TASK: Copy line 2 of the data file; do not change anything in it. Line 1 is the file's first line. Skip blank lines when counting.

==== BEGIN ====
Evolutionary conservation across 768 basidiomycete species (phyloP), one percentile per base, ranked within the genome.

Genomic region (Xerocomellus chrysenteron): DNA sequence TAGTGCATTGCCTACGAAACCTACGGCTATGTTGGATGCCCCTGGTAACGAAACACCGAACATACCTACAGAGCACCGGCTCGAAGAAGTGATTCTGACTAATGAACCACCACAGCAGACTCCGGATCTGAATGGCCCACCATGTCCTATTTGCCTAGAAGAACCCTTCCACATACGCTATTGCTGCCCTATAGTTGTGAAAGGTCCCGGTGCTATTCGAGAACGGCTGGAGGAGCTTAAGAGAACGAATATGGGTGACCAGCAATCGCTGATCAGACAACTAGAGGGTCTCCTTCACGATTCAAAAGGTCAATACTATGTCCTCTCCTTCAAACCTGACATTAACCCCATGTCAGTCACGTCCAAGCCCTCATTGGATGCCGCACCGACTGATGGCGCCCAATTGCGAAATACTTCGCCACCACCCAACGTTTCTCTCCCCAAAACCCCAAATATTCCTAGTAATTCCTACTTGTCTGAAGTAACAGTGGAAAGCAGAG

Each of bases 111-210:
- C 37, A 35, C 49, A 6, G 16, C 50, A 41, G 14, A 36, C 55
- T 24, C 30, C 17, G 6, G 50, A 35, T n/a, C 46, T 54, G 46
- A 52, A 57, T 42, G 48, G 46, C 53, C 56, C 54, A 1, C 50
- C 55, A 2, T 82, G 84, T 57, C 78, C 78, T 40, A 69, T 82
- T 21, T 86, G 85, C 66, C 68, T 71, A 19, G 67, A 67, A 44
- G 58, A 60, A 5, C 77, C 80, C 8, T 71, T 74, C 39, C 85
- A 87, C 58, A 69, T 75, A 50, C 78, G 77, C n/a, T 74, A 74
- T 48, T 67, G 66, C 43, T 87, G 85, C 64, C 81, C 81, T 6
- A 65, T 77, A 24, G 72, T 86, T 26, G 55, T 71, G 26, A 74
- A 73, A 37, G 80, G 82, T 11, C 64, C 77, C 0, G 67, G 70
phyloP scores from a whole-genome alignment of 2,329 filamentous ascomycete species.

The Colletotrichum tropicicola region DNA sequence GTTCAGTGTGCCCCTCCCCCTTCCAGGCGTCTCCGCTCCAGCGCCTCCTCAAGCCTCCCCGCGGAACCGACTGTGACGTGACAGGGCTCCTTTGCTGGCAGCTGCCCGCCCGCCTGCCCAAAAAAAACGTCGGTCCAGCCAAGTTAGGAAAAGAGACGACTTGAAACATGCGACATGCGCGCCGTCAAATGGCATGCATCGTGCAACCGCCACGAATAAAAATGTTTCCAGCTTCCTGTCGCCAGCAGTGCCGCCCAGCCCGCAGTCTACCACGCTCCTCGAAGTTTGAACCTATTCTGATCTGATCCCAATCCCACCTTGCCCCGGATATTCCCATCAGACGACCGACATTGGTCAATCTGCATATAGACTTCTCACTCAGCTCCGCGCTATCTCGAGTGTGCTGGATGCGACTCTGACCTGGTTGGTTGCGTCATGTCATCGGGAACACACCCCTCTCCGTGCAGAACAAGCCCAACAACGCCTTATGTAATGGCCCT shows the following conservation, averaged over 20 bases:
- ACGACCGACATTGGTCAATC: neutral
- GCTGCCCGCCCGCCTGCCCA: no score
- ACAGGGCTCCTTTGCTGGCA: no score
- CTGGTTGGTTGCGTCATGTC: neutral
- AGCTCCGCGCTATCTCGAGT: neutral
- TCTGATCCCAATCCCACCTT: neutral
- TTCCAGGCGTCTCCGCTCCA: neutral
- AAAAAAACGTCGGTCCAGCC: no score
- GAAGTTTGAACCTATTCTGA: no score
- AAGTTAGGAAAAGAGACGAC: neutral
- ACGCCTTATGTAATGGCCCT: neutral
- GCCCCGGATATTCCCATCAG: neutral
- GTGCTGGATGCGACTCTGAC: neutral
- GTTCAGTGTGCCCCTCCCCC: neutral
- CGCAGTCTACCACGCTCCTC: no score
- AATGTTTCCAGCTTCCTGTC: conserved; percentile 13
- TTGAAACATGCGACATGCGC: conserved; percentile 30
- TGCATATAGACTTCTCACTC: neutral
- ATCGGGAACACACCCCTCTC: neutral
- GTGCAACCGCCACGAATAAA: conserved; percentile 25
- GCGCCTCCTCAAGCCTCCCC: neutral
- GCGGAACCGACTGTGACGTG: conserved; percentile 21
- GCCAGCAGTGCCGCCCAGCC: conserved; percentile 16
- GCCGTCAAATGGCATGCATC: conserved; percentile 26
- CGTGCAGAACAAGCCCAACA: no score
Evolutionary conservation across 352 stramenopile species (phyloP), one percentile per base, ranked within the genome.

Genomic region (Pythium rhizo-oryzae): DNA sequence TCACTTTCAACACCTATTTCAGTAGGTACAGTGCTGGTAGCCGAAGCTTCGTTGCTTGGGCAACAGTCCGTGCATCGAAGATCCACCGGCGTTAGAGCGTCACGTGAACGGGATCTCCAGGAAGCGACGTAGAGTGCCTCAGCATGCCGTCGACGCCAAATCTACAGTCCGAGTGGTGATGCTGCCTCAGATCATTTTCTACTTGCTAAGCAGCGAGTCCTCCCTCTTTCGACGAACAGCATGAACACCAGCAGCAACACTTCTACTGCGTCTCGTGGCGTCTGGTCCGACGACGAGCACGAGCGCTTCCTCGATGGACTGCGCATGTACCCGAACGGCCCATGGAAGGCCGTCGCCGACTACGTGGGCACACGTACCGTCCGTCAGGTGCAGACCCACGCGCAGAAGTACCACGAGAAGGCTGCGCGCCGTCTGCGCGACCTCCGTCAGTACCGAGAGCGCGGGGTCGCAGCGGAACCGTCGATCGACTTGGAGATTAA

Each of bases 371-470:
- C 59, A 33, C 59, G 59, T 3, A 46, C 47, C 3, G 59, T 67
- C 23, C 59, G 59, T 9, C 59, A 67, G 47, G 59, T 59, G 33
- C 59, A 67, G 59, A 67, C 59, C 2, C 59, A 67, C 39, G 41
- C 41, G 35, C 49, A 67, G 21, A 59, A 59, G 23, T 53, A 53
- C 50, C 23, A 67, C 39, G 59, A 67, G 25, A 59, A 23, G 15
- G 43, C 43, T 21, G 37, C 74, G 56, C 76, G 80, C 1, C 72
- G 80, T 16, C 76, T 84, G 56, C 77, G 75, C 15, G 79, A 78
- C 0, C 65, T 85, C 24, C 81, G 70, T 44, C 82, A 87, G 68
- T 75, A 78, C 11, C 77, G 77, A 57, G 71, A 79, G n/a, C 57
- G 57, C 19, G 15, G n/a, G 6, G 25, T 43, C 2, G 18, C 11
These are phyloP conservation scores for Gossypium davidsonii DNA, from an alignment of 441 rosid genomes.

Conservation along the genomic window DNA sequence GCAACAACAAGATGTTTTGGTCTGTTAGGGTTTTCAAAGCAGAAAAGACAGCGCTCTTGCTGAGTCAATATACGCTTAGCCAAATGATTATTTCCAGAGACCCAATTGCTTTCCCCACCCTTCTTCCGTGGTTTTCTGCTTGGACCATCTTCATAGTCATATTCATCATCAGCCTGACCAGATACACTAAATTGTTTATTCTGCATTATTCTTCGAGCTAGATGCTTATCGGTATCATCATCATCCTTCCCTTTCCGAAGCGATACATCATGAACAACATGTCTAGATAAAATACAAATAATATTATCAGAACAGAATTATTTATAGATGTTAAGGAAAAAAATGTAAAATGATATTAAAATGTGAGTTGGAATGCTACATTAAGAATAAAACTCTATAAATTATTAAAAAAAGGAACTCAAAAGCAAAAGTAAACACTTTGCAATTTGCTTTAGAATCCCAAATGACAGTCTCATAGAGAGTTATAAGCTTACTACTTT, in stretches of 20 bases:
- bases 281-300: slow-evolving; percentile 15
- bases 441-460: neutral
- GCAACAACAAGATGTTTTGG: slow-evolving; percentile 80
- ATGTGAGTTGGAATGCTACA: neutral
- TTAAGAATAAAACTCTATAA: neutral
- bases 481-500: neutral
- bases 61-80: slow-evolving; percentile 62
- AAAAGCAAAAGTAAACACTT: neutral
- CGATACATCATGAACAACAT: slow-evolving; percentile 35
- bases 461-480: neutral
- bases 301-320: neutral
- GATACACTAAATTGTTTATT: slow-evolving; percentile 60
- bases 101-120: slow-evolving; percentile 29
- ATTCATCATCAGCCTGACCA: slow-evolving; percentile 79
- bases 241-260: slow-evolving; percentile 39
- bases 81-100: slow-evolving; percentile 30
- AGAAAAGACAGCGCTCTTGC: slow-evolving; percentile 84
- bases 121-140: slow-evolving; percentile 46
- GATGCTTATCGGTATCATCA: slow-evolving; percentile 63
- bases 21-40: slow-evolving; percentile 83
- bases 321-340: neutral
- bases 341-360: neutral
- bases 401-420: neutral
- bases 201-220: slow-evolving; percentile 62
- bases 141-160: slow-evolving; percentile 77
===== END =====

Genomic region (Xerocomellus chrysenteron): DNA sequence TAGTGCATTGCCTACGAAACCTACGGCTATGTTGGATGCCCCTGGTAACGAAACACCGAACATACCTACAGAGCACCGGCTCGAAGAAGTGATTCTGACTAATGAACCACCACAGCAGACTCCGGATCTGAATGGCCCACCATGTCCTATTTGCCTAGAAGAACCCTTCCACATACGCTATTGCTGCCCTATAGTTGTGAAAGGTCCCGGTGCTATTCGAGAACGGCTGGAGGAGCTTAAGAGAACGAATATGGGTGACCAGCAATCGCTGATCAGACAACTAGAGGGTCTCCTTCACGATTCAAAAGGTCAATACTATGTCCTCTCCTTCAAACCTGACATTAACCCCATGTCAGTCACGTCCAAGCCCTCATTGGATGCCGCACCGACTGATGGCGCCCAATTGCGAAATACTTCGCCACCACCCAACGTTTCTCTCCCCAAAACCCCAAATATTCCTAGTAATTCCTACTTGTCTGAAGTAACAGTGGAAAGCAGAG